Image: Animated gif showing the plasma data. Credit: NASA/JPL-Caltech.

Bear in mind we also have the Interstellar Boundary Explorer (IBEX) in operation, making observations of the boundary from within the heliosphere. Also in the cards is the Interstellar Mapping and Acceleration Probe (IMAP), which will operate at the L1 Lagrange point about 1.5 million kilometers from Earth to monitor solar wind interactions at the edge of the heliopause by collecting and analyzing particles that make it through the boundary from the LISM. The latter mission is scheduled for launch in 2024, and I’ll have more to say about it soon.

Long-haul missions to deep space demand payloads that can function for decades and perhaps centuries, a fact that has concerned mission designers contemplating component lifetimes in this harsh environment. It’s heartening to think of the two Voyagers, then, for both were built to last five years, enough to make their flybys of Jupiter and Saturn. Uploaded programming helped with the Uranus and Neptune flybys, the latter occurring 12 years after launch. Who would have thought that 41 years into the mission we would still be taking data?

We’re learning numerous lessons about spacecraft longevity by their example, and can contemplate future missions specifically built for interstellar medium exploration. The challenges of getting to, say, the 550 AU gravity lens of the Sun are immense, but if spacecraft built so long ago can leave the heliosphere, next-generation missions are well within our capability. What kind of interstellar precursor will follow the Voyagers and New Horizons out toward the Oort?


{ 15 comments… add one }
  • Bruce D. Mayfield December 11, 2018, 13:30

    11 Billion miles is less understandable that the equivalent in AU, 118.336.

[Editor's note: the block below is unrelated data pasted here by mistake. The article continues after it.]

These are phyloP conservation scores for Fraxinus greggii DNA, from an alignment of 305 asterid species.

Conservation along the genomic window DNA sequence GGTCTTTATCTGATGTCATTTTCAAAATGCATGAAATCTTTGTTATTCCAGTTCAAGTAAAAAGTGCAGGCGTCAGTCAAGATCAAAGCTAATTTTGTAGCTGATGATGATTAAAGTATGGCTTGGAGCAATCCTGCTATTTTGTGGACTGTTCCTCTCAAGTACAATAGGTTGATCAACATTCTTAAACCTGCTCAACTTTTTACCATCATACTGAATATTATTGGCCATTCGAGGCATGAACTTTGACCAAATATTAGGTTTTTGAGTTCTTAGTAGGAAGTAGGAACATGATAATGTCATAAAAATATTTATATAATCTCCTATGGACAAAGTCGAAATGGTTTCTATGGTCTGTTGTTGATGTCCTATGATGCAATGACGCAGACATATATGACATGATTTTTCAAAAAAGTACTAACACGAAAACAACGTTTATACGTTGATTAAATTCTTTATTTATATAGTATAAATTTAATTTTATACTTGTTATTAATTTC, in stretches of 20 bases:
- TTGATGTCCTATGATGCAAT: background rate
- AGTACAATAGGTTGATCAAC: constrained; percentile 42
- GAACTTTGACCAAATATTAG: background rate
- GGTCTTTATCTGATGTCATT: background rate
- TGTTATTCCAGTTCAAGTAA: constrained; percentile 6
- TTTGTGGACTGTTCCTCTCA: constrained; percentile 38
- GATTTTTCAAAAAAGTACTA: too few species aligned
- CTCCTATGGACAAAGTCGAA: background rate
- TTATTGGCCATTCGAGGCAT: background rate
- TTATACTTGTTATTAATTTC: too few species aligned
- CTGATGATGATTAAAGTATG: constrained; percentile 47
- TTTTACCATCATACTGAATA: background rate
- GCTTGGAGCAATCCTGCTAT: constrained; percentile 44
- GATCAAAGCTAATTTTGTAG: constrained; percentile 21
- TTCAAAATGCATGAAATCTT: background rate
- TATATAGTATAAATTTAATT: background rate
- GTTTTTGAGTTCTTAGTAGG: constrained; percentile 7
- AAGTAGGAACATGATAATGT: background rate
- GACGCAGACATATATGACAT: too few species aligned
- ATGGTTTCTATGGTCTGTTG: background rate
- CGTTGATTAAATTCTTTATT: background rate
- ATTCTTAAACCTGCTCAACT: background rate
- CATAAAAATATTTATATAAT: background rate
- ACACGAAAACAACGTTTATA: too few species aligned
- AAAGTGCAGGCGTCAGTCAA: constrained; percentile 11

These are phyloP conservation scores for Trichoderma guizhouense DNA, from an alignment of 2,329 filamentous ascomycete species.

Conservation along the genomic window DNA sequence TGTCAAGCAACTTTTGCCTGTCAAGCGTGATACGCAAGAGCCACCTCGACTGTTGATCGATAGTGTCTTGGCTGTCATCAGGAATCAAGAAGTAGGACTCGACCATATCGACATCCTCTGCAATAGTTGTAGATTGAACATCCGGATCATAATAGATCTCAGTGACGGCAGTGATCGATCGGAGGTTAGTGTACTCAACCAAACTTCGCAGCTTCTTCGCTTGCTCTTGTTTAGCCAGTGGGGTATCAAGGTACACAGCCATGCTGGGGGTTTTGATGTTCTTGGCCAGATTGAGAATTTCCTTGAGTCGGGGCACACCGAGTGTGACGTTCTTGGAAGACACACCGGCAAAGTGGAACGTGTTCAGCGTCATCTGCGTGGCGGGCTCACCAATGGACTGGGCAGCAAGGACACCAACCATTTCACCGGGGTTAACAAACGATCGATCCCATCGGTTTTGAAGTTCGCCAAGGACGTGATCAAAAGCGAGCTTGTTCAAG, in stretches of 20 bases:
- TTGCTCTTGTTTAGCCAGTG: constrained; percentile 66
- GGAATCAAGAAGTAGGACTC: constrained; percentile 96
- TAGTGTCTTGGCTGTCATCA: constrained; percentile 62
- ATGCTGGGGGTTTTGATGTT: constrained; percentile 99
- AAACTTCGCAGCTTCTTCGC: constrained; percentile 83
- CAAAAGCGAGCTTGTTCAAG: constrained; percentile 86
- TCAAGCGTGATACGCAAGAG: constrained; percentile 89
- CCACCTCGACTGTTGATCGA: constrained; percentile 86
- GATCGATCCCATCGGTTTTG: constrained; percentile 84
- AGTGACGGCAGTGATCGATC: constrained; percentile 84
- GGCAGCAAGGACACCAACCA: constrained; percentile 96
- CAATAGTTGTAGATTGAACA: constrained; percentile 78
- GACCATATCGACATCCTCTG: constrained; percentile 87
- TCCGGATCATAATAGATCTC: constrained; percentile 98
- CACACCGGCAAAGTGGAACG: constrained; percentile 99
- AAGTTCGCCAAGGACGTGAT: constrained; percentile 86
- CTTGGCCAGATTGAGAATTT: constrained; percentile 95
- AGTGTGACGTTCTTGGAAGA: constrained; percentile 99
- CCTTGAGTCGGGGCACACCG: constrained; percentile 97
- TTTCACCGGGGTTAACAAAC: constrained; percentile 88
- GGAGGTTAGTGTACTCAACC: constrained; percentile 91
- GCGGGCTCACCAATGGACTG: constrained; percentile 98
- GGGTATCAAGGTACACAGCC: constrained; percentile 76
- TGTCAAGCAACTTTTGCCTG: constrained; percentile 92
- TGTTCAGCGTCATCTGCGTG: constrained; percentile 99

Amazing that the sun’s wind has enough umph to push out more than 118 AU against the combined stellar winds of interstellar space.

  • ljk December 11, 2018, 15:11

    Let us not forget that at least three more space vessels will be following Voyager 1 and 2 into the interstellar realm as defined in this article, Pioneer 10 and 11 and New Horizons, along with most of their final rocket stages.

    Here are some Web sites on the Interstellar Mapping and Acceleration Probe (IMAP):



    What has been going on in terms of progress regarding the Innovative Interstellar Explorer?



  • Robin Datta December 11, 2018, 19:56

    Quite a rush of events recently, enough to keep Paul G. very busy. Thank you for keeping us up-to-date!

    Alnos expecting some alien artifact to be found: even the equivalent of a discarded beer can would be paradigm-shattering.

    • Michael December 12, 2018, 6:59

      Yip those alien space monkeys from the Toopist system are litter bugs alright.

  • Andrew Palfreyman December 12, 2018, 5:59

    This being 120 AU out, the task of getting a gravscope to the solar focus, more than 550 AU out, indeed looks daunting. Beamers or fusion seem to be the preferred method?